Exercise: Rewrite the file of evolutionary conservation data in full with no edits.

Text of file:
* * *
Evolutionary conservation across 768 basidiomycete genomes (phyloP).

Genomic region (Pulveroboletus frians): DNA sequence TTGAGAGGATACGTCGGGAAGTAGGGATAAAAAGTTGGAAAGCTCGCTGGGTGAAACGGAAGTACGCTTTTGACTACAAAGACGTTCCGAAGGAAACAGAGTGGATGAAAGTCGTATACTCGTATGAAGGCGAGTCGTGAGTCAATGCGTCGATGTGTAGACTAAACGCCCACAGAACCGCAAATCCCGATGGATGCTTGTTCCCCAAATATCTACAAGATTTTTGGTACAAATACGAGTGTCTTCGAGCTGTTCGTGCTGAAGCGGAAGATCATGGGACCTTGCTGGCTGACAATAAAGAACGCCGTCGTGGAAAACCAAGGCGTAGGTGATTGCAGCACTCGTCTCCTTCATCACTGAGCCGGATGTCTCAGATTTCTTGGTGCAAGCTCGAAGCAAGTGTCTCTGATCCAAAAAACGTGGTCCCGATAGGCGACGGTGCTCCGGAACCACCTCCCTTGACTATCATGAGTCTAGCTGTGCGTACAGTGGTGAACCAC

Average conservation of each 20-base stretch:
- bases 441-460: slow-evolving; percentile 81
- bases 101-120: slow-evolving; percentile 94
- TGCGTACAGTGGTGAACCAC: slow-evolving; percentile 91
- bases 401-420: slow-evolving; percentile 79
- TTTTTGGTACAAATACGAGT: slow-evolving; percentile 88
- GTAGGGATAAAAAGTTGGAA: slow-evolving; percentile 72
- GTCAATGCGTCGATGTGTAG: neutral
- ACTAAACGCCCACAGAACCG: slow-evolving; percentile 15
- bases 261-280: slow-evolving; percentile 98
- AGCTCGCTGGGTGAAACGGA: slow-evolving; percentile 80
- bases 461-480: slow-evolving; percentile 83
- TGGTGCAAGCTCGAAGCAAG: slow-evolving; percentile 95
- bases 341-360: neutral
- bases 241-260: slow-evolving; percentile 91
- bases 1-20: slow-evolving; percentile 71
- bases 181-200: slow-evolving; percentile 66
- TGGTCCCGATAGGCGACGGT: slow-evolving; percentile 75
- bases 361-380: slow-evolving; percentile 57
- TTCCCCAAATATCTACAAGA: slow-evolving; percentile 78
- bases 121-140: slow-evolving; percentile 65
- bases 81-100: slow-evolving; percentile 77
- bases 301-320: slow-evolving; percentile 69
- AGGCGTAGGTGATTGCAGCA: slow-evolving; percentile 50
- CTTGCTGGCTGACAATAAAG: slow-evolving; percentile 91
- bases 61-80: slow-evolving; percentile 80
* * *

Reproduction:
Evolutionary conservation across 768 basidiomycete genomes (phyloP).

Genomic region (Pulveroboletus frians): DNA sequence TTGAGAGGATACGTCGGGAAGTAGGGATAAAAAGTTGGAAAGCTCGCTGGGTGAAACGGAAGTACGCTTTTGACTACAAAGACGTTCCGAAGGAAACAGAGTGGATGAAAGTCGTATACTCGTATGAAGGCGAGTCGTGAGTCAATGCGTCGATGTGTAGACTAAACGCCCACAGAACCGCAAATCCCGATGGATGCTTGTTCCCCAAATATCTACAAGATTTTTGGTACAAATACGAGTGTCTTCGAGCTGTTCGTGCTGAAGCGGAAGATCATGGGACCTTGCTGGCTGACAATAAAGAACGCCGTCGTGGAAAACCAAGGCGTAGGTGATTGCAGCACTCGTCTCCTTCATCACTGAGCCGGATGTCTCAGATTTCTTGGTGCAAGCTCGAAGCAAGTGTCTCTGATCCAAAAAACGTGGTCCCGATAGGCGACGGTGCTCCGGAACCACCTCCCTTGACTATCATGAGTCTAGCTGTGCGTACAGTGGTGAACCAC

Average conservation of each 20-base stretch:
- bases 441-460: slow-evolving; percentile 81
- bases 101-120: slow-evolving; percentile 94
- TGCGTACAGTGGTGAACCAC: slow-evolving; percentile 91
- bases 401-420: slow-evolving; percentile 79
- TTTTTGGTACAAATACGAGT: slow-evolving; percentile 88
- GTAGGGATAAAAAGTTGGAA: slow-evolving; percentile 72
- GTCAATGCGTCGATGTGTAG: neutral
- ACTAAACGCCCACAGAACCG: slow-evolving; percentile 15
- bases 261-280: slow-evolving; percentile 98
- AGCTCGCTGGGTGAAACGGA: slow-evolving; percentile 80
- bases 461-480: slow-evolving; percentile 83
- TGGTGCAAGCTCGAAGCAAG: slow-evolving; percentile 95
- bases 341-360: neutral
- bases 241-260: slow-evolving; percentile 91
- bases 1-20: slow-evolving; percentile 71
- bases 181-200: slow-evolving; percentile 66
- TGGTCCCGATAGGCGACGGT: slow-evolving; percentile 75
- bases 361-380: slow-evolving; percentile 57
- TTCCCCAAATATCTACAAGA: slow-evolving; percentile 78
- bases 121-140: slow-evolving; percentile 65
- bases 81-100: slow-evolving; percentile 77
- bases 301-320: slow-evolving; percentile 69
- AGGCGTAGGTGATTGCAGCA: slow-evolving; percentile 50
- CTTGCTGGCTGACAATAAAG: slow-evolving; percentile 91
- bases 61-80: slow-evolving; percentile 80